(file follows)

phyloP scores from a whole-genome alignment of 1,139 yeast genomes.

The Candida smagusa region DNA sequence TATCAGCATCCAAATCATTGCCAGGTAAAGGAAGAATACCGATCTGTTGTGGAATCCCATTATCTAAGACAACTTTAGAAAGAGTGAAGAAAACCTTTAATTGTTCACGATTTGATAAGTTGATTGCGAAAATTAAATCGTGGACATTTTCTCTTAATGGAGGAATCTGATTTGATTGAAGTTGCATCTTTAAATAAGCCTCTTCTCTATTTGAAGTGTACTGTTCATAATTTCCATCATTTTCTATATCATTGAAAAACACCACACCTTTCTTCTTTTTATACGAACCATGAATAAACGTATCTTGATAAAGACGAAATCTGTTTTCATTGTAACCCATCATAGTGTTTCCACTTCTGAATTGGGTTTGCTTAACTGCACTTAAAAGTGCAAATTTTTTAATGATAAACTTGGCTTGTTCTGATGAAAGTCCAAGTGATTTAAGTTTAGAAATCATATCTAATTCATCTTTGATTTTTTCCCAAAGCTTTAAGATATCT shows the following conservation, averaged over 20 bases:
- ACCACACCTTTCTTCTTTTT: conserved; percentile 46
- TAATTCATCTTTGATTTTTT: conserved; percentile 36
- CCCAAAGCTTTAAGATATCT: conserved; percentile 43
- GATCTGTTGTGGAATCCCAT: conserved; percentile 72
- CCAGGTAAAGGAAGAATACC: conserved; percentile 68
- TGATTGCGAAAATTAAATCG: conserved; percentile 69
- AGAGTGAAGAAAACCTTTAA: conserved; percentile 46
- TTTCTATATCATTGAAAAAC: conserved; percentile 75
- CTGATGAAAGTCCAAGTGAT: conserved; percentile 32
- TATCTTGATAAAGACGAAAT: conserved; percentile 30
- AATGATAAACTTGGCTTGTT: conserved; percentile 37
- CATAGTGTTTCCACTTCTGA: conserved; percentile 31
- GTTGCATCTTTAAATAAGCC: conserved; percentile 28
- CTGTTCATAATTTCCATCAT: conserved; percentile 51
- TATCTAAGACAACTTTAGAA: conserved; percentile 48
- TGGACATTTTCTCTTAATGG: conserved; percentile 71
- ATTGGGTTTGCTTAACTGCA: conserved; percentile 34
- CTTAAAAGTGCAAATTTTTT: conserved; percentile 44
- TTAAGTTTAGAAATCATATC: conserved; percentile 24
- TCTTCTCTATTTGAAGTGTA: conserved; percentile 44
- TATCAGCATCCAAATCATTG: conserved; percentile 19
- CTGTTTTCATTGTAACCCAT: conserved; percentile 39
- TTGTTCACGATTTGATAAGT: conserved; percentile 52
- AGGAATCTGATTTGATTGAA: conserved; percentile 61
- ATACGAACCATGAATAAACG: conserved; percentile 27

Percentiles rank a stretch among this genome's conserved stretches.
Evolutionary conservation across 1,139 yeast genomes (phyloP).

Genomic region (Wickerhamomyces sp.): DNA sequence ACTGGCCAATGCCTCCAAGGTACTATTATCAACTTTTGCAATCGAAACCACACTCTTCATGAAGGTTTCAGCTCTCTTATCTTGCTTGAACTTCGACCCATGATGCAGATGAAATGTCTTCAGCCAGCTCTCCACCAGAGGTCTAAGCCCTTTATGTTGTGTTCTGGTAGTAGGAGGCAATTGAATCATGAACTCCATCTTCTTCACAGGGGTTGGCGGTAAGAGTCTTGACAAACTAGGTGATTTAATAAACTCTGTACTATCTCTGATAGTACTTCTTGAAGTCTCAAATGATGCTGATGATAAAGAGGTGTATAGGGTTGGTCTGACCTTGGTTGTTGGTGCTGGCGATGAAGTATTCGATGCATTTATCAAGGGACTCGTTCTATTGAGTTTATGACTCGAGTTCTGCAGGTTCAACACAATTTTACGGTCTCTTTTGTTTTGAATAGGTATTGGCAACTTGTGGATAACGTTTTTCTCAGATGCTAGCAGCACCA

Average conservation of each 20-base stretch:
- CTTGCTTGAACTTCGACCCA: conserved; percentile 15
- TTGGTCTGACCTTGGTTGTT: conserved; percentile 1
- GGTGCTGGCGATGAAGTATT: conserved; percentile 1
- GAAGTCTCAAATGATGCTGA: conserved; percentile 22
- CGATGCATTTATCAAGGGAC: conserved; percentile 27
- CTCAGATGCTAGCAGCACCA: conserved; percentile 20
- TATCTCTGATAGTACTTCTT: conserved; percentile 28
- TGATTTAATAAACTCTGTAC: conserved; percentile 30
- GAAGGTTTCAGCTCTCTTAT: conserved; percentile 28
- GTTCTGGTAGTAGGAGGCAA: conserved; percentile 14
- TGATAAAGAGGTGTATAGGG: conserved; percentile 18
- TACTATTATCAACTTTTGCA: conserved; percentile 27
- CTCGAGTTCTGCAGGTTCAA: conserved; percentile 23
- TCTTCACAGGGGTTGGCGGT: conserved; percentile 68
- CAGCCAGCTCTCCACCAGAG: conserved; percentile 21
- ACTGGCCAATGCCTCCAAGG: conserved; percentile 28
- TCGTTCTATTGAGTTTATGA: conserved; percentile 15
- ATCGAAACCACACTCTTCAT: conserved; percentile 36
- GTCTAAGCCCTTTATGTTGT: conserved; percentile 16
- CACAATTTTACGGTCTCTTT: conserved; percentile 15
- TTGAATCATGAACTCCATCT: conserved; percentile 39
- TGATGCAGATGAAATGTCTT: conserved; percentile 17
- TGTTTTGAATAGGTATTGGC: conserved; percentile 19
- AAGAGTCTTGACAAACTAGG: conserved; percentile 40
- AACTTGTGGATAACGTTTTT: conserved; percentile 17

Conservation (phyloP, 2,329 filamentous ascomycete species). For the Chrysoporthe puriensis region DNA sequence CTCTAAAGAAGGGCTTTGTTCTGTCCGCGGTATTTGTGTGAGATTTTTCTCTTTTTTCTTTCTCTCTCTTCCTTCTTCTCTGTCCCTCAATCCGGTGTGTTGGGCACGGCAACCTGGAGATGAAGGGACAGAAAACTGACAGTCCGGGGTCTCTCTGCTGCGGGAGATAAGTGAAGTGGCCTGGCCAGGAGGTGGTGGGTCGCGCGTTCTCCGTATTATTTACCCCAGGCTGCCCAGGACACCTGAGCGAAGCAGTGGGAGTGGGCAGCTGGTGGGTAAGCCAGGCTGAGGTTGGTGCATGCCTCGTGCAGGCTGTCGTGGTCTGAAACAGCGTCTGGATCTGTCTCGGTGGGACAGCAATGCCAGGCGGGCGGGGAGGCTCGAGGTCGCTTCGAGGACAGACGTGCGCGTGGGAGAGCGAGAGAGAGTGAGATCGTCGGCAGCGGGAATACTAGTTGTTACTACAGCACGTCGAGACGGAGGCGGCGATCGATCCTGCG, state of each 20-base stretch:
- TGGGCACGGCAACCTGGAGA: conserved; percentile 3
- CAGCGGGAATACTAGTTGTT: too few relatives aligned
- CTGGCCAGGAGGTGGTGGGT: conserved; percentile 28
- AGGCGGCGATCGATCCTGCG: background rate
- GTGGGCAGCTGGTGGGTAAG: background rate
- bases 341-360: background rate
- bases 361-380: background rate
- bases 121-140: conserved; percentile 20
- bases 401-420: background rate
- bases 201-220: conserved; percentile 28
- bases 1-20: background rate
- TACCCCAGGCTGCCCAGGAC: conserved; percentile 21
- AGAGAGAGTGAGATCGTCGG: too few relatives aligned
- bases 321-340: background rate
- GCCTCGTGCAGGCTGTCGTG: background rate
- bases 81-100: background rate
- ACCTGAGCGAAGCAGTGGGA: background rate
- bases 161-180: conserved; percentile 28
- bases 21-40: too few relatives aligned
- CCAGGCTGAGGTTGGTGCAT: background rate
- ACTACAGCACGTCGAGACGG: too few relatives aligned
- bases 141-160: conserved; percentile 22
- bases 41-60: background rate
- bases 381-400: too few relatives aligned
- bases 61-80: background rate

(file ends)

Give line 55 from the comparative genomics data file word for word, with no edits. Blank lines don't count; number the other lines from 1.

- AAGAGTCTTGACAAACTAGG: conserved; percentile 40